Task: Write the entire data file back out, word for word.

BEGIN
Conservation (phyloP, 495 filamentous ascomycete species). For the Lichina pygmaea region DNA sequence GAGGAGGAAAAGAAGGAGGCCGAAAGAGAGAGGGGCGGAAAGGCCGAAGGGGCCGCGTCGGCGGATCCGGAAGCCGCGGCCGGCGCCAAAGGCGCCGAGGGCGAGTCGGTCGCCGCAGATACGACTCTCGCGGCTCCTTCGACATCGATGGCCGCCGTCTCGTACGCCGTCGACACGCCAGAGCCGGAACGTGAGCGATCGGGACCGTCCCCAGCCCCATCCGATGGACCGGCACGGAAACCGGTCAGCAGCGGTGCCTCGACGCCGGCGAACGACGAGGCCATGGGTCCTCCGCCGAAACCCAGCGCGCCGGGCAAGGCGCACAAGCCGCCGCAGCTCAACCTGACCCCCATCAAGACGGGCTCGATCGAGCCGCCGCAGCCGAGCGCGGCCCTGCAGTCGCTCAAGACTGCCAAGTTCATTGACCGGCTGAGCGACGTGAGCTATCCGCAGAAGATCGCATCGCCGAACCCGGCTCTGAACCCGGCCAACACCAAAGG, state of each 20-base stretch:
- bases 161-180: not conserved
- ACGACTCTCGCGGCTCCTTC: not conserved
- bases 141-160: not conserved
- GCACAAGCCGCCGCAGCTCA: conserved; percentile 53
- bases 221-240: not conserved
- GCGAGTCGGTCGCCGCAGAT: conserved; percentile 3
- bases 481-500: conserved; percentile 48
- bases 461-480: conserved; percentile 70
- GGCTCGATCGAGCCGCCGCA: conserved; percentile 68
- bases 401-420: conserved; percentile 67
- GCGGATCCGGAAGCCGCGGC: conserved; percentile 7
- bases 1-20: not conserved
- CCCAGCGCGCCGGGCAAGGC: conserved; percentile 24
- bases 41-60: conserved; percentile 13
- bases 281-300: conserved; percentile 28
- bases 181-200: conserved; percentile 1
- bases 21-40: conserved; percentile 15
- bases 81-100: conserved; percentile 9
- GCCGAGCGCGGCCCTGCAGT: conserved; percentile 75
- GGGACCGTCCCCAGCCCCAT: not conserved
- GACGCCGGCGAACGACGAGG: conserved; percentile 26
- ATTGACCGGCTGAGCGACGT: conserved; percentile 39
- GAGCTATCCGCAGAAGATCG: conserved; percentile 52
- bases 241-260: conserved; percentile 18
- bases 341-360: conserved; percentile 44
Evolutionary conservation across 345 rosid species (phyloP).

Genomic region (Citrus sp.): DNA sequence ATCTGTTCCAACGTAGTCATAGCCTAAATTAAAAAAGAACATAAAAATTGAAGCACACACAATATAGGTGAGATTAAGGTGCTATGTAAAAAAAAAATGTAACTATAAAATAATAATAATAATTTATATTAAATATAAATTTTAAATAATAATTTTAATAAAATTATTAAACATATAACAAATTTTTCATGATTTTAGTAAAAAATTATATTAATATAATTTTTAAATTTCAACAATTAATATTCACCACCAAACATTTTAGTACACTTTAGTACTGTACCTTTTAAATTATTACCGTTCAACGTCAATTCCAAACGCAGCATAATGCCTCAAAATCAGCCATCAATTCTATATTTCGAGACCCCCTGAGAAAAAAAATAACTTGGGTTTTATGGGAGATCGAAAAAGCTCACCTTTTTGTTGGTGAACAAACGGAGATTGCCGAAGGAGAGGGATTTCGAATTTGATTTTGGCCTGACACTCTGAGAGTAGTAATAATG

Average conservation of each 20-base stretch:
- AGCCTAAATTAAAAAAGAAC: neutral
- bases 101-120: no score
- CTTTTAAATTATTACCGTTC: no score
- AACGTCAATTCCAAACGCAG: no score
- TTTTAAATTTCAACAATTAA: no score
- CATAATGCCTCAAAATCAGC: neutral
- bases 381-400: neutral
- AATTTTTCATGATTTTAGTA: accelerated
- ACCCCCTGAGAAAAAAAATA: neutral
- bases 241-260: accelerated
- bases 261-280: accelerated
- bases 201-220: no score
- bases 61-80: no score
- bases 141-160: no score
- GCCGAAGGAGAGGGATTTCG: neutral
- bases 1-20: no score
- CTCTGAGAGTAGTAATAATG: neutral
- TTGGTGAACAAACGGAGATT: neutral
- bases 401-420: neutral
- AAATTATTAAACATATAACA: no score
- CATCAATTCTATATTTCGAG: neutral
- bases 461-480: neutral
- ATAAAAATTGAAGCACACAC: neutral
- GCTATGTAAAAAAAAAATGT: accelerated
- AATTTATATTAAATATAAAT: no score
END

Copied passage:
Conservation (phyloP, 495 filamentous ascomycete species). For the Lichina pygmaea region DNA sequence GAGGAGGAAAAGAAGGAGGCCGAAAGAGAGAGGGGCGGAAAGGCCGAAGGGGCCGCGTCGGCGGATCCGGAAGCCGCGGCCGGCGCCAAAGGCGCCGAGGGCGAGTCGGTCGCCGCAGATACGACTCTCGCGGCTCCTTCGACATCGATGGCCGCCGTCTCGTACGCCGTCGACACGCCAGAGCCGGAACGTGAGCGATCGGGACCGTCCCCAGCCCCATCCGATGGACCGGCACGGAAACCGGTCAGCAGCGGTGCCTCGACGCCGGCGAACGACGAGGCCATGGGTCCTCCGCCGAAACCCAGCGCGCCGGGCAAGGCGCACAAGCCGCCGCAGCTCAACCTGACCCCCATCAAGACGGGCTCGATCGAGCCGCCGCAGCCGAGCGCGGCCCTGCAGTCGCTCAAGACTGCCAAGTTCATTGACCGGCTGAGCGACGTGAGCTATCCGCAGAAGATCGCATCGCCGAACCCGGCTCTGAACCCGGCCAACACCAAAGG, state of each 20-base stretch:
- bases 161-180: not conserved
- ACGACTCTCGCGGCTCCTTC: not conserved
- bases 141-160: not conserved
- GCACAAGCCGCCGCAGCTCA: conserved; percentile 53
- bases 221-240: not conserved
- GCGAGTCGGTCGCCGCAGAT: conserved; percentile 3
- bases 481-500: conserved; percentile 48
- bases 461-480: conserved; percentile 70
- GGCTCGATCGAGCCGCCGCA: conserved; percentile 68
- bases 401-420: conserved; percentile 67
- GCGGATCCGGAAGCCGCGGC: conserved; percentile 7
- bases 1-20: not conserved
- CCCAGCGCGCCGGGCAAGGC: conserved; percentile 24
- bases 41-60: conserved; percentile 13
- bases 281-300: conserved; percentile 28
- bases 181-200: conserved; percentile 1
- bases 21-40: conserved; percentile 15
- bases 81-100: conserved; percentile 9
- GCCGAGCGCGGCCCTGCAGT: conserved; percentile 75
- GGGACCGTCCCCAGCCCCAT: not conserved
- GACGCCGGCGAACGACGAGG: conserved; percentile 26
- ATTGACCGGCTGAGCGACGT: conserved; percentile 39
- GAGCTATCCGCAGAAGATCG: conserved; percentile 52
- bases 241-260: conserved; percentile 18
- bases 341-360: conserved; percentile 44
Evolutionary conservation across 345 rosid species (phyloP).

Genomic region (Citrus sp.): DNA sequence ATCTGTTCCAACGTAGTCATAGCCTAAATTAAAAAAGAACATAAAAATTGAAGCACACACAATATAGGTGAGATTAAGGTGCTATGTAAAAAAAAAATGTAACTATAAAATAATAATAATAATTTATATTAAATATAAATTTTAAATAATAATTTTAATAAAATTATTAAACATATAACAAATTTTTCATGATTTTAGTAAAAAATTATATTAATATAATTTTTAAATTTCAACAATTAATATTCACCACCAAACATTTTAGTACACTTTAGTACTGTACCTTTTAAATTATTACCGTTCAACGTCAATTCCAAACGCAGCATAATGCCTCAAAATCAGCCATCAATTCTATATTTCGAGACCCCCTGAGAAAAAAAATAACTTGGGTTTTATGGGAGATCGAAAAAGCTCACCTTTTTGTTGGTGAACAAACGGAGATTGCCGAAGGAGAGGGATTTCGAATTTGATTTTGGCCTGACACTCTGAGAGTAGTAATAATG

Average conservation of each 20-base stretch:
- AGCCTAAATTAAAAAAGAAC: neutral
- bases 101-120: no score
- CTTTTAAATTATTACCGTTC: no score
- AACGTCAATTCCAAACGCAG: no score
- TTTTAAATTTCAACAATTAA: no score
- CATAATGCCTCAAAATCAGC: neutral
- bases 381-400: neutral
- AATTTTTCATGATTTTAGTA: accelerated
- ACCCCCTGAGAAAAAAAATA: neutral
- bases 241-260: accelerated
- bases 261-280: accelerated
- bases 201-220: no score
- bases 61-80: no score
- bases 141-160: no score
- GCCGAAGGAGAGGGATTTCG: neutral
- bases 1-20: no score
- CTCTGAGAGTAGTAATAATG: neutral
- TTGGTGAACAAACGGAGATT: neutral
- bases 401-420: neutral
- AAATTATTAAACATATAACA: no score
- CATCAATTCTATATTTCGAG: neutral
- bases 461-480: neutral
- ATAAAAATTGAAGCACACAC: neutral
- GCTATGTAAAAAAAAAATGT: accelerated
- AATTTATATTAAATATAAAT: no score